Bitcoin: Two reasons why flash crashes aren’t all that bad
While 2021 is considered a largely bullish year for the crypto-market, Bitcoin has seen 6 flash crashes over the past 8 months. Simply put, traders faced massive liquidations and fear of trend reversal on the charts 6 times in the last 8 months.
With flash crashes, it is always difficult to gauge whether corrections are going to be long-term or momentary. However, they always have the same effect on market critics. They dismiss the credibility of the digital industry on the sole argument of volatility.
However, if these flash crashes are fundamentally broken down, most of these were momentary corrections. They did not disrupt the rally or on-chain metrics of Bitcoin.
Flash Crash history of Bitcoin in 2021
The attached chart highlights all the 8 flash crashes that took place in 2021. It can be primarily observed that a majority of these crashes took place after a consistently bullish rally for Bitcoin. The first two major drawdowns only ended up recording a new high for Bitcoin later on.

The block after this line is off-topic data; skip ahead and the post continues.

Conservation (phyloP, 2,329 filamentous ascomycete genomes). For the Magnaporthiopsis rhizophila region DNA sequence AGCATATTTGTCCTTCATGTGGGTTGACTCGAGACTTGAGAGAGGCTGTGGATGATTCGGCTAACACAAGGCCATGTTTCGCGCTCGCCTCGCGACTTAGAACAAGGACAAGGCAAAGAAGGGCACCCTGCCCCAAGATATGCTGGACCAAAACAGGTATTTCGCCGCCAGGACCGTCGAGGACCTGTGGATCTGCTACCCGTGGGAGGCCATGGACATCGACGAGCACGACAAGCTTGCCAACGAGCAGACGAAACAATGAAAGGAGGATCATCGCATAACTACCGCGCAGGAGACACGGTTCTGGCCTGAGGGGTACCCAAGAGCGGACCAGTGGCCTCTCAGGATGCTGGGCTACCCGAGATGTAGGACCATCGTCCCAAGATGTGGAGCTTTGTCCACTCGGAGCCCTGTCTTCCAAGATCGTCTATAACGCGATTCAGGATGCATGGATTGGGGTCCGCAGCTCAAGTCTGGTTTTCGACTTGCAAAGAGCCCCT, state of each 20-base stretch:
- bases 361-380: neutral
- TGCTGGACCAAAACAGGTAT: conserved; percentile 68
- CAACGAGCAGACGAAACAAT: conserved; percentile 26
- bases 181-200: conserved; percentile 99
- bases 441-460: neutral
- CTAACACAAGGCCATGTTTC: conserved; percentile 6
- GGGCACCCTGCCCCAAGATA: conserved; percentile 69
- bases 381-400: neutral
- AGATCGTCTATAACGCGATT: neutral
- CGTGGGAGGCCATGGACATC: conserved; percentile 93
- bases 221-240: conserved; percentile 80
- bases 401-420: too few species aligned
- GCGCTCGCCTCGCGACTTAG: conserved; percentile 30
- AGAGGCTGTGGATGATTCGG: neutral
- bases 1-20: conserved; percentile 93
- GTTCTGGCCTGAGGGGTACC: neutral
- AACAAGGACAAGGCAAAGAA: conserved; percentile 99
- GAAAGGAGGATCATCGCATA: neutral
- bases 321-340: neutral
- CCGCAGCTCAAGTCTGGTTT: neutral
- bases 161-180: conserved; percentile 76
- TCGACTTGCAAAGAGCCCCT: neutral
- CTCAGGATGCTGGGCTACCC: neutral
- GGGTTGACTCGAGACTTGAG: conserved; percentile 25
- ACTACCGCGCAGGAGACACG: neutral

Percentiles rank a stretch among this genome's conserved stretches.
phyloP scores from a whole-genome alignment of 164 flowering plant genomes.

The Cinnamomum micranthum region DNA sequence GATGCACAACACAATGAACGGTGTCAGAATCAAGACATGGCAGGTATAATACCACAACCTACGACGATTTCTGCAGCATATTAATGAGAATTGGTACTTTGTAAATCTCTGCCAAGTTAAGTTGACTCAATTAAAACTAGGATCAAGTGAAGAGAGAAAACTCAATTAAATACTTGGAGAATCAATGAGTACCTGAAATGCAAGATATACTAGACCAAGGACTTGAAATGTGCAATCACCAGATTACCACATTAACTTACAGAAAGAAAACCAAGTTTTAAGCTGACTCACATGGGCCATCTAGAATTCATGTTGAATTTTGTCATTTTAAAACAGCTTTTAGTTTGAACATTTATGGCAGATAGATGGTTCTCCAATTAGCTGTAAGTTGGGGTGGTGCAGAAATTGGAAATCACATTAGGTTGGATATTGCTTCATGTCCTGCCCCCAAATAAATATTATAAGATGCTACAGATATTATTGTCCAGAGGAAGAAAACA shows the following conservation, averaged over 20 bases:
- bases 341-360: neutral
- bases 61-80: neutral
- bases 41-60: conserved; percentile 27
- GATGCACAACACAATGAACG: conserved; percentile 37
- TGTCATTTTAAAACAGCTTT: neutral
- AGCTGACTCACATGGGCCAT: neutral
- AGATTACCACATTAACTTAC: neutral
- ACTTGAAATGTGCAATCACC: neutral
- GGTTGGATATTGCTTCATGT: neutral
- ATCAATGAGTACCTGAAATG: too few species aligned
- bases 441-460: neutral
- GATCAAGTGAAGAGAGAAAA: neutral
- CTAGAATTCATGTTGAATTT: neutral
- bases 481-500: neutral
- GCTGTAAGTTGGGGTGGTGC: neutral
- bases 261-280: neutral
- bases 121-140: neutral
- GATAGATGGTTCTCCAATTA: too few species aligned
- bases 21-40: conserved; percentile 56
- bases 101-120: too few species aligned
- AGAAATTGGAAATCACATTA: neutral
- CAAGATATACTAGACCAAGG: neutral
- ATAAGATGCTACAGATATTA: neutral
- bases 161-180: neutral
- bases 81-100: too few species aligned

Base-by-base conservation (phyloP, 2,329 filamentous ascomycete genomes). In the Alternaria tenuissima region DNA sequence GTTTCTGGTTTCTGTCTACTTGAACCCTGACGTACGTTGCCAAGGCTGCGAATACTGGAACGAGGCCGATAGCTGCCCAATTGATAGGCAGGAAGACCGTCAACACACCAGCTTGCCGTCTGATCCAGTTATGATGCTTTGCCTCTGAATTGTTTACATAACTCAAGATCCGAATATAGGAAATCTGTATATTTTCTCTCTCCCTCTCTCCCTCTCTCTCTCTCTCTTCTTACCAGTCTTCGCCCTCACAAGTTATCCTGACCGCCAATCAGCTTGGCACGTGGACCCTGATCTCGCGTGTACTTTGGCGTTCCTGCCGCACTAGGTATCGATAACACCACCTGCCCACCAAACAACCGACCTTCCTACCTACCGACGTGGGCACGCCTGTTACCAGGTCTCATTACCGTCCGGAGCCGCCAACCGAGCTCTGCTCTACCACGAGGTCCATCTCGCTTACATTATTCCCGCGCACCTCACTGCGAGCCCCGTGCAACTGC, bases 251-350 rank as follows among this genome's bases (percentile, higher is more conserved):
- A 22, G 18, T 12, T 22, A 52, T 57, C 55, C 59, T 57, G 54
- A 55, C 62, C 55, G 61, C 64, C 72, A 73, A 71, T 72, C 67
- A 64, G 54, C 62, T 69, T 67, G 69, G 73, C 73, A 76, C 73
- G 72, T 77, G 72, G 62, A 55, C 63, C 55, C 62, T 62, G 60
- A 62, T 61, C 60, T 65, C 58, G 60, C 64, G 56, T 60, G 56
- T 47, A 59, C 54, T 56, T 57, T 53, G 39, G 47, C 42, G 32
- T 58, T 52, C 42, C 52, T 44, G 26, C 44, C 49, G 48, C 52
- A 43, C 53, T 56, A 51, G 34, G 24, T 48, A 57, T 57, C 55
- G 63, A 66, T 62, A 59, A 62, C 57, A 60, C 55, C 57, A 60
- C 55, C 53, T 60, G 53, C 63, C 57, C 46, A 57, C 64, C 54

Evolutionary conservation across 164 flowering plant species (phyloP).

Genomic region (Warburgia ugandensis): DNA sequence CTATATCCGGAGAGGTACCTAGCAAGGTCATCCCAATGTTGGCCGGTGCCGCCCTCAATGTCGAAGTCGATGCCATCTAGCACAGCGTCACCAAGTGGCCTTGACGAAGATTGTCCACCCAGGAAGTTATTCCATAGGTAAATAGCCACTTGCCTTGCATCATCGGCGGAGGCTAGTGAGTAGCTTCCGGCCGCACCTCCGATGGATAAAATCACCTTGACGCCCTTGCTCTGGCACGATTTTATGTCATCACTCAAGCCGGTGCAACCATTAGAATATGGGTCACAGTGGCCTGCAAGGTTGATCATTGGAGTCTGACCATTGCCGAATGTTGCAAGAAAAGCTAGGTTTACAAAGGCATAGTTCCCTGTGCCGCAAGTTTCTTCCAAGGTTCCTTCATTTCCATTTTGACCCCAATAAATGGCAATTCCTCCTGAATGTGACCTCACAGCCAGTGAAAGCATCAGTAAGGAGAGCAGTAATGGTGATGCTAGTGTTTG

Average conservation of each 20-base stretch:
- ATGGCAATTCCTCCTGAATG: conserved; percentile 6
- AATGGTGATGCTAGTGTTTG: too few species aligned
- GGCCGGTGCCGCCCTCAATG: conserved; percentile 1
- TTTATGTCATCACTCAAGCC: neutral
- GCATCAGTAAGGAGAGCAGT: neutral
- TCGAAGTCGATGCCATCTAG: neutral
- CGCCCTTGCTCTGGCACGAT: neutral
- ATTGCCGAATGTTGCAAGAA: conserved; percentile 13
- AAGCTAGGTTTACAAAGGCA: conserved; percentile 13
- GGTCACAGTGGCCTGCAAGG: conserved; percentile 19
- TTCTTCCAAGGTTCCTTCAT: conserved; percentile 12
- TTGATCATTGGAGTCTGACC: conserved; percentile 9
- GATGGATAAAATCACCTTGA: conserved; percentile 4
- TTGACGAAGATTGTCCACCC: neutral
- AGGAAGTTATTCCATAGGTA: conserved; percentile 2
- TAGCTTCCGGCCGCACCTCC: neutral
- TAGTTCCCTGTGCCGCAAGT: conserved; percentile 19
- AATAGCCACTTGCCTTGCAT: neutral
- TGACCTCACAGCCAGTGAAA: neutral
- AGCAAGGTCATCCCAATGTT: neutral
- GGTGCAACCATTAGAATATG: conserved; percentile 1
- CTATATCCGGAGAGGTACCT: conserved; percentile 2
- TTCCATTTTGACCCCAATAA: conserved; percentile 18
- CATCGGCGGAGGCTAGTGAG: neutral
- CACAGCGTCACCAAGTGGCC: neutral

During Q2 of 2021, the flash crashes were more detrimental as the valuation dropped below its immediate support levels.
And yet, on the weekly timeframe, the asset continued to record positive ROIs for the year. This, despite another flash crash unfolding in the market after 5 weeks of bullish ascent.
What we are trying to imply is that flash crashes look momentarily scary on the daily or hourly charts, but they do not alter major trends in the long term. In 2017, the market dynamics were more volatile but in 2021, the chaos is more calculated and controlled.
Accounting for trouble with leverage?
Another key factor that further clarifies the propensity of flash crashes is the utilization of leverage. Over time with an increase in interest, Bitcoin and Ethereum Futures contracts are being used more with leverage which effectively amplifies the amount of risk.
And historically, crypto-futures markets have allowed a high amount of leverages on these crypto-futures. Now, a hike in Open Interest for Futures contracts is also a good parameter for gauging market sentiment. However, they do not represent the long-term outlook.
Therefore, when overleveraged markets undergo liquidations, the crash is usually rapid and quick. Such crashes are incredibly painful in the short term. However, they flush out riskier contracts and restore healthier levels of funding rates and liquidity.
Hence, flash crashes may have dramatic effects on the price, but they do not undermine improving fundamentals such as adoption rates or rising interest.
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